In terms of the songs, expect grungy and dark tones set against a message of hope. The strongest track, in my opinion, is the closing song “Light up the Dead.” Musically, this song has all the right tones and timbres down and has a very heavy, yet very catchy hook.

Working backwards, “Try the Swine,” “Black Heart Hearse,” and “Moonshine” fit the Pretty Hate Machine mold very well. Especially “Try the Swine.” The messages bring dark and harrowing aspects of life to the glorious light of hope. As with the overall sound of the album, expect industrial quasi-goth rock given a 20 year polish.

“This is a Kill,” “Monster Me,” and “Go Eat Worms” bring a more personal reflection. Of the remainder of the album, “Monster Me” comes across as the strongest track. Fans of Neon Horse will find some of that Halloween inspired flavor mixed in. Finally, the opening track “American Lies” does a great job of setting the overall tone the listener will find throughout The Witchunt.

Overall: The Witchunt is not your everyday fare. It is eclectic, raw, impassioned, and a little disturbed. But that’s exactly what the band is going for. White Collar Sideshow’s new-industrial-carnival-rock sound is certainly not for everyone. But for those who can identify with being down in the ditch, strung-out, and unsure of where to go, this album may just be the ministry they need in their lives. Musically, the album falls a little short, however, with only a couple standout tracks. To get the full experience, I’m told, you really have to see the experience live.

RIYL: Wyrick, Rackets and Drapes, These 5 Down, Neon Horse

White Collar Sideshow - The Witchunt, 4.7 out of 5 based on 10 ratings

Click here to list all the current reviews by Lee Brown

About the author Lee Brown

Lee Brown is Discipleship Pastor at Meadow Park Church in Columbus, OH. He is the author of "Here's How: An Introduction to Practical Discipleship," and is also an adjunct professor and content specialist for Mid-America Christian University. Most importantly, he is a loving husband and father. Lee loves jamming to bands like Blindside, Project 86, Demon Hunter, Spoken, Lecrae, and Lil' Dre. For more about Lee, be sure to visit www.KnightoftheSon.com. View all posts by Lee Brown

17 Responses to 'White Collar Sideshow – The Witchunt'

  1. JahWarriah says:

    Great review. It seems as if the two of us have almost the exact same tastes. Though I probably would’ve given this a 3.5, I definitely agree with the strong tracks and the weak ones as well.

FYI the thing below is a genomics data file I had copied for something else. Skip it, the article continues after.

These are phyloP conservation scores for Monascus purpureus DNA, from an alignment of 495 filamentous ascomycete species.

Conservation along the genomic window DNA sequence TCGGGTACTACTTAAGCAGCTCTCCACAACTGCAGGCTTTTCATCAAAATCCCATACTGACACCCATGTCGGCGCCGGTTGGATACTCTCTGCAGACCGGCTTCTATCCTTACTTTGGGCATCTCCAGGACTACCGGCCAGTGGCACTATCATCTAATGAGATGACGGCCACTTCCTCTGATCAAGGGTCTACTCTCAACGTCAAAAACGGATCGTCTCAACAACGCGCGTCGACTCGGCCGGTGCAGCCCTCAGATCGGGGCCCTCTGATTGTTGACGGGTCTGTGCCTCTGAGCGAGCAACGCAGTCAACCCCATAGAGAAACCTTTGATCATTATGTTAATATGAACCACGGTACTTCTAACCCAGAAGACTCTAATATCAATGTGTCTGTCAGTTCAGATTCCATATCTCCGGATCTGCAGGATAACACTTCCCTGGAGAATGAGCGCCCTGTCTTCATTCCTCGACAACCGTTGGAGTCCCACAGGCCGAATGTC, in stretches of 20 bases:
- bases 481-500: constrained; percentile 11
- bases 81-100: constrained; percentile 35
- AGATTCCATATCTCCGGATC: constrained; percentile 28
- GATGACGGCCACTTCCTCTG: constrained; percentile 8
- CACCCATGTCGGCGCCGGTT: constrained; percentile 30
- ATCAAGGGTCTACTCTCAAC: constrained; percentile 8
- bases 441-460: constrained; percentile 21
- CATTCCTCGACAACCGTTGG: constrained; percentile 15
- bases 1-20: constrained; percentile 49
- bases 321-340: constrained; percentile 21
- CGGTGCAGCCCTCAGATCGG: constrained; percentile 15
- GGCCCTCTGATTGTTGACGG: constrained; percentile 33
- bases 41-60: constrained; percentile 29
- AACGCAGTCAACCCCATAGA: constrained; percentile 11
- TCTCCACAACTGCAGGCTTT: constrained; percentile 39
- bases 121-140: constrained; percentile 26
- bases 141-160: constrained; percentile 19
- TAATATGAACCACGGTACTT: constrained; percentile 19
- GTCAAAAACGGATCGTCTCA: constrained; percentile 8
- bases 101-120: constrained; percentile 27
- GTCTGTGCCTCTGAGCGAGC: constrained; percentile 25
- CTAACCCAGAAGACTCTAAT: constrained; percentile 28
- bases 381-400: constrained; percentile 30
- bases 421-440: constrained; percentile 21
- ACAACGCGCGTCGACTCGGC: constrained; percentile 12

2. earthseedz says:

    How can IVM publish a review, when the reviewer only heard 1/2 the album? As someone who purchased the complete CD/DVD, I felt your rating was too low. WCS do the industrial-drum & bass sound well, think AP2, Klank, The Awakening. They are brillant performance artists, and the film shorts accompanying the CD are incredible!! I would give the complete package a 4.0.

    • Iaya97 says:

      The online version only gives even numbered songs.

    • Kurtis says:

      hey 97′ i don’t think you get the point. Yes the online version only list even numbered tracks, we know that. The statement implys that only reviewing the come and live free version does not give justice to a band that put a TON of work into a cd/DVD artistic release! A full and complete review would be better! Although WCS is not my cup of tea, I bought the full package and agree 110 percent with Earthseedz.

    • Iaya97 says:

      Well, probably, yeah, but C&L! obviously want this version to be the one to reach the most ears. In that case, it is a good idea to review it. Plus, there is still a good chance that Lee Brown was not sent a copy by C&L! and instead just downloaded the version from their website in order to do this review. If C&L! did send him a copy, then it is obvious they wanted him to review only the songs they had for download.

  3. RayW says:

    The odd tracks might only be for live but they do add a lot to the album as a whole. And the dvd is great, you really need to see it to get the full album.

  4. earthseedz says:

    Iaya97, I disagree. If IVM chooses to “publicly” review and rate an album, it should be the complete work. If the reviewer can’t get the full CD, then the review should not be published. Also, this is a concept album so the missing tracks aren’t trivial. There are hundreds of albums that IVM cannot/willnot review this year. Maybe, this should have been one of them. Would you publish a book review based on reading a few chapters?